We elected not to take the 3,5 hour each way bus trip to Hanoi the following day. Long rides in a bumpy bus are not all that good for my ageing bones so we decided instead just to tour the Halong bay area on our own. A mistake as there is very little to do or see in Halong bay other that the two tourist attractions we visited the day previously. We should have opted for the 11/12 hour trip to Hanoi, which although very long and tiring, by all accounts was enjoyed by all.
A sea day followed and then we docked early morning on the penultimate day of our cruise right in the center of Hong Kong at the harbour terminal on the Kowloon side which proved to be an excellent site to view the impressive laser lights show that is shown each night at 20h00. Our organized tour that morning was “Hong Kong Island” tour which included a sampan cruise through the fishing village of Aberdeen, a visit to the famous Stanley Market (too short to be meaningful), and then a visit to Victoria Peak inclusive of a spectacular tram ride back to the city. However, disappointingly, the day we visited was very misty so we caught only fleeting glimpses of the magnificent views over the beautiful city of Hong Kong and surrounding islands. Service We certainly had no complaints about the general standard of service, which at all times was friendly, courteous and efficient. Most operational staff were either East European, Indian, Philipino or West Indian but language was never a problem. Jouie. our butler (really a trumped up cabin attendant), was at all time attentive and engaging. We are not quite sure what we make of the Azamara policy of offering a butler service to all classes of cabin. We are, to be honest, a little uncomfortable with too much close attention. As long as our cabin is kept clean, well stocked and has a full ice bucket, we are happy campers!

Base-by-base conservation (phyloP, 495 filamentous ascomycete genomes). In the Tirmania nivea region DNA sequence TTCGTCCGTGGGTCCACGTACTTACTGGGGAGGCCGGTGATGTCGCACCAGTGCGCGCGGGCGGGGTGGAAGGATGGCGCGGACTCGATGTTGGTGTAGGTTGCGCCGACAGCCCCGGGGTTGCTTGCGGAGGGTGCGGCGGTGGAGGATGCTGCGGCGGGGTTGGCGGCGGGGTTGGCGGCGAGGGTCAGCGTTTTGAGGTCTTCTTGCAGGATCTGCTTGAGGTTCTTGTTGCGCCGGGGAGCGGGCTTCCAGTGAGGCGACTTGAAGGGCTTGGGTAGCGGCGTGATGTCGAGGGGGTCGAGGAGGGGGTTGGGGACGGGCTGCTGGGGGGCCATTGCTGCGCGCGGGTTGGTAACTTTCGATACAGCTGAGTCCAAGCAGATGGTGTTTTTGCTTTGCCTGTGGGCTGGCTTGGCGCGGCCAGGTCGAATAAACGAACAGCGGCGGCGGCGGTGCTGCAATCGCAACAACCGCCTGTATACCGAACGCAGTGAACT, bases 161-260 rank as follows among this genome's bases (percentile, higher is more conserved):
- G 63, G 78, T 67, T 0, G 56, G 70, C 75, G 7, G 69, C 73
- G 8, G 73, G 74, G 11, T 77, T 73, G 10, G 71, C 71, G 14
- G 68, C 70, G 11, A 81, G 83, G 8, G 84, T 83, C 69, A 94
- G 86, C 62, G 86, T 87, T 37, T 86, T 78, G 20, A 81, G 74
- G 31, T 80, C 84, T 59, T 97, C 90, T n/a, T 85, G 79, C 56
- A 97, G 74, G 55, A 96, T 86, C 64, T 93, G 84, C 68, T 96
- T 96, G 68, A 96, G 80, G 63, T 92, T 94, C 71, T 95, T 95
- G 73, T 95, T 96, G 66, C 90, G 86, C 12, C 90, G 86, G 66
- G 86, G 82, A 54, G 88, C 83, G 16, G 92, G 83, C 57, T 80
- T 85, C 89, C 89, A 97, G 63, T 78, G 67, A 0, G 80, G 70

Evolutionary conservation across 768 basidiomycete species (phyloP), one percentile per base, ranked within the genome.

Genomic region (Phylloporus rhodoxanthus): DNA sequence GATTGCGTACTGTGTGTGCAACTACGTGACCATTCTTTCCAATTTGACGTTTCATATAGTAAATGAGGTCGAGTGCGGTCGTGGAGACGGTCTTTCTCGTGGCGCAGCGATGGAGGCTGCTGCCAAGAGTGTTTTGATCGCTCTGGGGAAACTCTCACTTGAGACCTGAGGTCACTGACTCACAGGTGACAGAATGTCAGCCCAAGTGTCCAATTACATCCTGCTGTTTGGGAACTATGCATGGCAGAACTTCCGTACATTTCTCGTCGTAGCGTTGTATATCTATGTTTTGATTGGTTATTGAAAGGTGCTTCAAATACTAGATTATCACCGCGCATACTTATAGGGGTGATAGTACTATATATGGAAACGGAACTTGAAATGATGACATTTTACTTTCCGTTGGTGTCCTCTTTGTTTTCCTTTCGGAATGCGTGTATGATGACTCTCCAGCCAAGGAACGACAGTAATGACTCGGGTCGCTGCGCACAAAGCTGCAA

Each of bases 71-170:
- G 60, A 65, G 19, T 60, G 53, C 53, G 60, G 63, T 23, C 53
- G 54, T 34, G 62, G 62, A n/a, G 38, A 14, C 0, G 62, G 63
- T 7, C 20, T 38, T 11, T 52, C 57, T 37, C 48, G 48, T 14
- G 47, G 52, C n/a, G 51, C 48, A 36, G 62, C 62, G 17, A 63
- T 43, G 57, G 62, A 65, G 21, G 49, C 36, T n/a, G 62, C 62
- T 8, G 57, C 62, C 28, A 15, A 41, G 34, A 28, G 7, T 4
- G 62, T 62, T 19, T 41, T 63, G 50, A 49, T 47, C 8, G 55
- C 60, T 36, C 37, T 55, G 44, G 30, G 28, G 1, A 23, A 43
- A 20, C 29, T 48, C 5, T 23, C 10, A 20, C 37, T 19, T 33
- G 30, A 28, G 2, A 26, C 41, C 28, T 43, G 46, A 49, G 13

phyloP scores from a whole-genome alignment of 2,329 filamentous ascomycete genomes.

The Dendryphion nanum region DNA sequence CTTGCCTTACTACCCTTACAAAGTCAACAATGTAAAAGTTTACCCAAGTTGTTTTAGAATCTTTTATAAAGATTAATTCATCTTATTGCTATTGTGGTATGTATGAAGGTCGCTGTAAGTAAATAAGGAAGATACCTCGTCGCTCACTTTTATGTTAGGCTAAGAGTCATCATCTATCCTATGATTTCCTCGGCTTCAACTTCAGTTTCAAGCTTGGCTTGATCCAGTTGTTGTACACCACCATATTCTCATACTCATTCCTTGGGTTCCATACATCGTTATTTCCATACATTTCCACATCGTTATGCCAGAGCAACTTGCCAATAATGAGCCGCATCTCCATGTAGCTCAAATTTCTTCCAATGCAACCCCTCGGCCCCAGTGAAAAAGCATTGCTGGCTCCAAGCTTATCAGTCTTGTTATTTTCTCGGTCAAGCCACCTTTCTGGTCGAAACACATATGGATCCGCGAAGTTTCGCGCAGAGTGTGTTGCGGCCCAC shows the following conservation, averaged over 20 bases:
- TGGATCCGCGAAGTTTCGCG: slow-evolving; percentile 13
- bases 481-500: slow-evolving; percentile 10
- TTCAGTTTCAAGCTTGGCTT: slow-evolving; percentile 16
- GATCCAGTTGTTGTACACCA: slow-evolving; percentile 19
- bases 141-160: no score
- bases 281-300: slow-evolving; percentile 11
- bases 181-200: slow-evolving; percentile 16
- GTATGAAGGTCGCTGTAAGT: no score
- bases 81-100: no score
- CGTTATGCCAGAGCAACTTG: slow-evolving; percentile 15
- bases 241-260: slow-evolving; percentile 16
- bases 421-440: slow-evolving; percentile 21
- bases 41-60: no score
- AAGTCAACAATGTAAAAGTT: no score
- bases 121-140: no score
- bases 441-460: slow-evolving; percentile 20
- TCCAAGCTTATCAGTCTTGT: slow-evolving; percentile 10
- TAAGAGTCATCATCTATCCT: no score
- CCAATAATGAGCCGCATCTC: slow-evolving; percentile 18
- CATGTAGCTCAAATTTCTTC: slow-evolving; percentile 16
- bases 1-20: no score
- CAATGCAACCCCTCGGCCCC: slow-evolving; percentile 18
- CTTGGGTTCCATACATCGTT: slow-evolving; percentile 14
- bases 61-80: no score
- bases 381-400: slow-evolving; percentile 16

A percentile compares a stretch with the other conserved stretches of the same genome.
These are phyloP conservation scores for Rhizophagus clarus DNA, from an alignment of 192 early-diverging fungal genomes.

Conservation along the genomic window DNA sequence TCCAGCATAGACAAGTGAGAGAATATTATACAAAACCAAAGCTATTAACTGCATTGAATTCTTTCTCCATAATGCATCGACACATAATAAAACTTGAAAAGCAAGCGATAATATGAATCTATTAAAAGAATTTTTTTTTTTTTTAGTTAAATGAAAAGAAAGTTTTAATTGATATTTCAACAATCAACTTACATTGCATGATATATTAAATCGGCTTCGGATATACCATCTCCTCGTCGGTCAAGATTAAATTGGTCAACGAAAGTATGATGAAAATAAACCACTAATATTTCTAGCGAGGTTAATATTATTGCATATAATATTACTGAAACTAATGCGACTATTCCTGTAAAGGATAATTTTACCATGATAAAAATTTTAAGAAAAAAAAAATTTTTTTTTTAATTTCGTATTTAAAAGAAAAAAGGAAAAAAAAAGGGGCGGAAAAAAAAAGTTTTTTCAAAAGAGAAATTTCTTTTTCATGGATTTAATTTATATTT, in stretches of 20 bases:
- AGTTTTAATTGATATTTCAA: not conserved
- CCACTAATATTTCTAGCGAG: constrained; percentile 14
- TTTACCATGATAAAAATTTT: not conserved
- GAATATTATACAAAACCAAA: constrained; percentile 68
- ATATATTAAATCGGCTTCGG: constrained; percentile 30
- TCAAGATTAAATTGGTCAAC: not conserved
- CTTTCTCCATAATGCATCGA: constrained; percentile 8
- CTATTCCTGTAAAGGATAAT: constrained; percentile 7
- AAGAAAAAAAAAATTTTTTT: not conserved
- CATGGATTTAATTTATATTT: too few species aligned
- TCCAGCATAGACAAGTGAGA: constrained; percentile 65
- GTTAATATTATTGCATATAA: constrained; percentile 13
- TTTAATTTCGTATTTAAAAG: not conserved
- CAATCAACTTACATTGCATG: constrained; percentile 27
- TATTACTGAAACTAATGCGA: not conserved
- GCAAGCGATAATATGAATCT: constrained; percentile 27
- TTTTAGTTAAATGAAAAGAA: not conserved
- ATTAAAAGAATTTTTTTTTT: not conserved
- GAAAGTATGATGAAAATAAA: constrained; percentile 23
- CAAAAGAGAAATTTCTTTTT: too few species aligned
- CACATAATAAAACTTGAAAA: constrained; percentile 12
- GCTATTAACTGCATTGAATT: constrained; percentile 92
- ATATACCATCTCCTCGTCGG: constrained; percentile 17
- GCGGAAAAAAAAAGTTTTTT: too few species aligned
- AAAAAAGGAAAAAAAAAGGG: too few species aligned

Disembarkation Disembarkation proceeded smoothly. We had arranged to stay for three days in Hong Kong after the cruise and we were fortunate to be able to check into our hotel, the Nathan, as soon as we arrived shortly after 09h00. The hotel was OK, very well situated near the most popular markets and museums etc, but a bit run down. We would not choose it again. Day one was spent doing the obligatory shopping for bargains of which there were plenty if one felt so inclined to fill up a few more suitcases for the trip back home. In the event we did indeed have to purchase an additional carry on suitcase to house all the last minute gifts etc and other (unwanted!) stuff we had acquired along the way through SE Asia.